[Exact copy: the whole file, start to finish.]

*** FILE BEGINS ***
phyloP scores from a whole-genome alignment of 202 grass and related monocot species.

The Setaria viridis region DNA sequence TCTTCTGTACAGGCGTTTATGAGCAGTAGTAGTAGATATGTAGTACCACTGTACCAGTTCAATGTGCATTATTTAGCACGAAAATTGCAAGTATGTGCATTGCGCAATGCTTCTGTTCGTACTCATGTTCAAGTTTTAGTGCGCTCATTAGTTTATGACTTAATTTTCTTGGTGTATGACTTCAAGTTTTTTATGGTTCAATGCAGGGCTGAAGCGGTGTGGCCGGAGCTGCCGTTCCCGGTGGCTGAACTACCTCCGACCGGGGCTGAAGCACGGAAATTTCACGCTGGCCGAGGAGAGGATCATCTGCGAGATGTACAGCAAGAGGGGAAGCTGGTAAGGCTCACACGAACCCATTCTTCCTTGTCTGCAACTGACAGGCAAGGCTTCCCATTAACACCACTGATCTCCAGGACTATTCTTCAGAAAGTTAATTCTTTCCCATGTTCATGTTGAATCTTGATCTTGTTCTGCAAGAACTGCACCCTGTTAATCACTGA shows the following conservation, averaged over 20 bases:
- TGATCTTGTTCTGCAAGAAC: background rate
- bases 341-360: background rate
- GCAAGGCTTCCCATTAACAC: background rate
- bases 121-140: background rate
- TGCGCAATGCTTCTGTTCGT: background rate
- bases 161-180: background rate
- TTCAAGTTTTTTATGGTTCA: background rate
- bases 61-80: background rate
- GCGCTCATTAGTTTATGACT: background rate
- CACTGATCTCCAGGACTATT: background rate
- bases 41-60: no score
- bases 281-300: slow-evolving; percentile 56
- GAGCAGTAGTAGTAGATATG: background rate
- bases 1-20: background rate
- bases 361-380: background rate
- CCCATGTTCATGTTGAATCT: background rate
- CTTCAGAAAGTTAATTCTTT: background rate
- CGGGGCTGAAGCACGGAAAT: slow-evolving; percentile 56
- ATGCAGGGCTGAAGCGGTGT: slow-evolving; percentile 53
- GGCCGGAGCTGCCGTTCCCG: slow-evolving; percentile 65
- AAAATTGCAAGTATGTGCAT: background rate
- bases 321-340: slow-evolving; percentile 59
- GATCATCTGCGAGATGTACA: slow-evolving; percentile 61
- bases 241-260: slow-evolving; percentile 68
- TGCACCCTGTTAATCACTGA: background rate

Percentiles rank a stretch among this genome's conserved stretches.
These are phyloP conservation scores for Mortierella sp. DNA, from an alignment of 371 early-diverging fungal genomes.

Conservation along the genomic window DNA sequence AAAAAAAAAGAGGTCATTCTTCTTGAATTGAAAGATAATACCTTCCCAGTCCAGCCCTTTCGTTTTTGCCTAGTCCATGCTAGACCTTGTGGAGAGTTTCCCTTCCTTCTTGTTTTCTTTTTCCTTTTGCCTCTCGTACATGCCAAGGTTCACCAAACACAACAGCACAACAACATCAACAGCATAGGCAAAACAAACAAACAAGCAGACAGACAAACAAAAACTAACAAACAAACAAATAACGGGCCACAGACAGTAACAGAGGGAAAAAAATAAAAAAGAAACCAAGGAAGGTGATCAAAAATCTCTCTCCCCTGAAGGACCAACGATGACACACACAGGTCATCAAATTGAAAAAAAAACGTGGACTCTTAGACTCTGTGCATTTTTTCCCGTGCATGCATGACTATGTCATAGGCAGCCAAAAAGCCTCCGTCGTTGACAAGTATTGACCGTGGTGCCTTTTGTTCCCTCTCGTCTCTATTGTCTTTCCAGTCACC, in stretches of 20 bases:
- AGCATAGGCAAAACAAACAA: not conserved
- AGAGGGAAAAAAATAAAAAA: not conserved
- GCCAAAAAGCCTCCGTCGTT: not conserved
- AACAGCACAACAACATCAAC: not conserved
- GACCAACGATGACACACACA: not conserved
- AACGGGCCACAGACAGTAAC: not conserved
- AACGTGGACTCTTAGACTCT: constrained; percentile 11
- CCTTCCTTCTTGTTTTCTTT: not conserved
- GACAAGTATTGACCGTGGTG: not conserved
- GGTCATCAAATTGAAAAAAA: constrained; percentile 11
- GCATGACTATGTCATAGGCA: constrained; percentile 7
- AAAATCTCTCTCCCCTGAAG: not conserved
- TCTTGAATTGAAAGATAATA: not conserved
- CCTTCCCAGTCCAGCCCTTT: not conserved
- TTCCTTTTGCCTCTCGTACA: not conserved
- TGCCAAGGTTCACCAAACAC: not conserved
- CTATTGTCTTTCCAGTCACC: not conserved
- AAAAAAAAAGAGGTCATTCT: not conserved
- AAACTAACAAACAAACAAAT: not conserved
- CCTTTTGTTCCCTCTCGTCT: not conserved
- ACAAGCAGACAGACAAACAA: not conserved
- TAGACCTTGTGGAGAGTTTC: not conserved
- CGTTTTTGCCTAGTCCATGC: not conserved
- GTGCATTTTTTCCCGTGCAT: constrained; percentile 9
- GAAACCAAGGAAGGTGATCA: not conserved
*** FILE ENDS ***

phyloP scores from a whole-genome alignment of 202 grass and related monocot species.

The Setaria viridis region DNA sequence TCTTCTGTACAGGCGTTTATGAGCAGTAGTAGTAGATATGTAGTACCACTGTACCAGTTCAATGTGCATTATTTAGCACGAAAATTGCAAGTATGTGCATTGCGCAATGCTTCTGTTCGTACTCATGTTCAAGTTTTAGTGCGCTCATTAGTTTATGACTTAATTTTCTTGGTGTATGACTTCAAGTTTTTTATGGTTCAATGCAGGGCTGAAGCGGTGTGGCCGGAGCTGCCGTTCCCGGTGGCTGAACTACCTCCGACCGGGGCTGAAGCACGGAAATTTCACGCTGGCCGAGGAGAGGATCATCTGCGAGATGTACAGCAAGAGGGGAAGCTGGTAAGGCTCACACGAACCCATTCTTCCTTGTCTGCAACTGACAGGCAAGGCTTCCCATTAACACCACTGATCTCCAGGACTATTCTTCAGAAAGTTAATTCTTTCCCATGTTCATGTTGAATCTTGATCTTGTTCTGCAAGAACTGCACCCTGTTAATCACTGA shows the following conservation, averaged over 20 bases:
- TGATCTTGTTCTGCAAGAAC: background rate
- bases 341-360: background rate
- GCAAGGCTTCCCATTAACAC: background rate
- bases 121-140: background rate
- TGCGCAATGCTTCTGTTCGT: background rate
- bases 161-180: background rate
- TTCAAGTTTTTTATGGTTCA: background rate
- bases 61-80: background rate
- GCGCTCATTAGTTTATGACT: background rate
- CACTGATCTCCAGGACTATT: background rate
- bases 41-60: no score
- bases 281-300: slow-evolving; percentile 56
- GAGCAGTAGTAGTAGATATG: background rate
- bases 1-20: background rate
- bases 361-380: background rate
- CCCATGTTCATGTTGAATCT: background rate
- CTTCAGAAAGTTAATTCTTT: background rate
- CGGGGCTGAAGCACGGAAAT: slow-evolving; percentile 56
- ATGCAGGGCTGAAGCGGTGT: slow-evolving; percentile 53
- GGCCGGAGCTGCCGTTCCCG: slow-evolving; percentile 65
- AAAATTGCAAGTATGTGCAT: background rate
- bases 321-340: slow-evolving; percentile 59
- GATCATCTGCGAGATGTACA: slow-evolving; percentile 61
- bases 241-260: slow-evolving; percentile 68
- TGCACCCTGTTAATCACTGA: background rate

Percentiles rank a stretch among this genome's conserved stretches.
These are phyloP conservation scores for Mortierella sp. DNA, from an alignment of 371 early-diverging fungal genomes.

Conservation along the genomic window DNA sequence AAAAAAAAAGAGGTCATTCTTCTTGAATTGAAAGATAATACCTTCCCAGTCCAGCCCTTTCGTTTTTGCCTAGTCCATGCTAGACCTTGTGGAGAGTTTCCCTTCCTTCTTGTTTTCTTTTTCCTTTTGCCTCTCGTACATGCCAAGGTTCACCAAACACAACAGCACAACAACATCAACAGCATAGGCAAAACAAACAAACAAGCAGACAGACAAACAAAAACTAACAAACAAACAAATAACGGGCCACAGACAGTAACAGAGGGAAAAAAATAAAAAAGAAACCAAGGAAGGTGATCAAAAATCTCTCTCCCCTGAAGGACCAACGATGACACACACAGGTCATCAAATTGAAAAAAAAACGTGGACTCTTAGACTCTGTGCATTTTTTCCCGTGCATGCATGACTATGTCATAGGCAGCCAAAAAGCCTCCGTCGTTGACAAGTATTGACCGTGGTGCCTTTTGTTCCCTCTCGTCTCTATTGTCTTTCCAGTCACC, in stretches of 20 bases:
- AGCATAGGCAAAACAAACAA: not conserved
- AGAGGGAAAAAAATAAAAAA: not conserved
- GCCAAAAAGCCTCCGTCGTT: not conserved
- AACAGCACAACAACATCAAC: not conserved
- GACCAACGATGACACACACA: not conserved
- AACGGGCCACAGACAGTAAC: not conserved
- AACGTGGACTCTTAGACTCT: constrained; percentile 11
- CCTTCCTTCTTGTTTTCTTT: not conserved
- GACAAGTATTGACCGTGGTG: not conserved
- GGTCATCAAATTGAAAAAAA: constrained; percentile 11
- GCATGACTATGTCATAGGCA: constrained; percentile 7
- AAAATCTCTCTCCCCTGAAG: not conserved
- TCTTGAATTGAAAGATAATA: not conserved
- CCTTCCCAGTCCAGCCCTTT: not conserved
- TTCCTTTTGCCTCTCGTACA: not conserved
- TGCCAAGGTTCACCAAACAC: not conserved
- CTATTGTCTTTCCAGTCACC: not conserved
- AAAAAAAAAGAGGTCATTCT: not conserved
- AAACTAACAAACAAACAAAT: not conserved
- CCTTTTGTTCCCTCTCGTCT: not conserved
- ACAAGCAGACAGACAAACAA: not conserved
- TAGACCTTGTGGAGAGTTTC: not conserved
- CGTTTTTGCCTAGTCCATGC: not conserved
- GTGCATTTTTTCCCGTGCAT: constrained; percentile 9
- GAAACCAAGGAAGGTGATCA: not conserved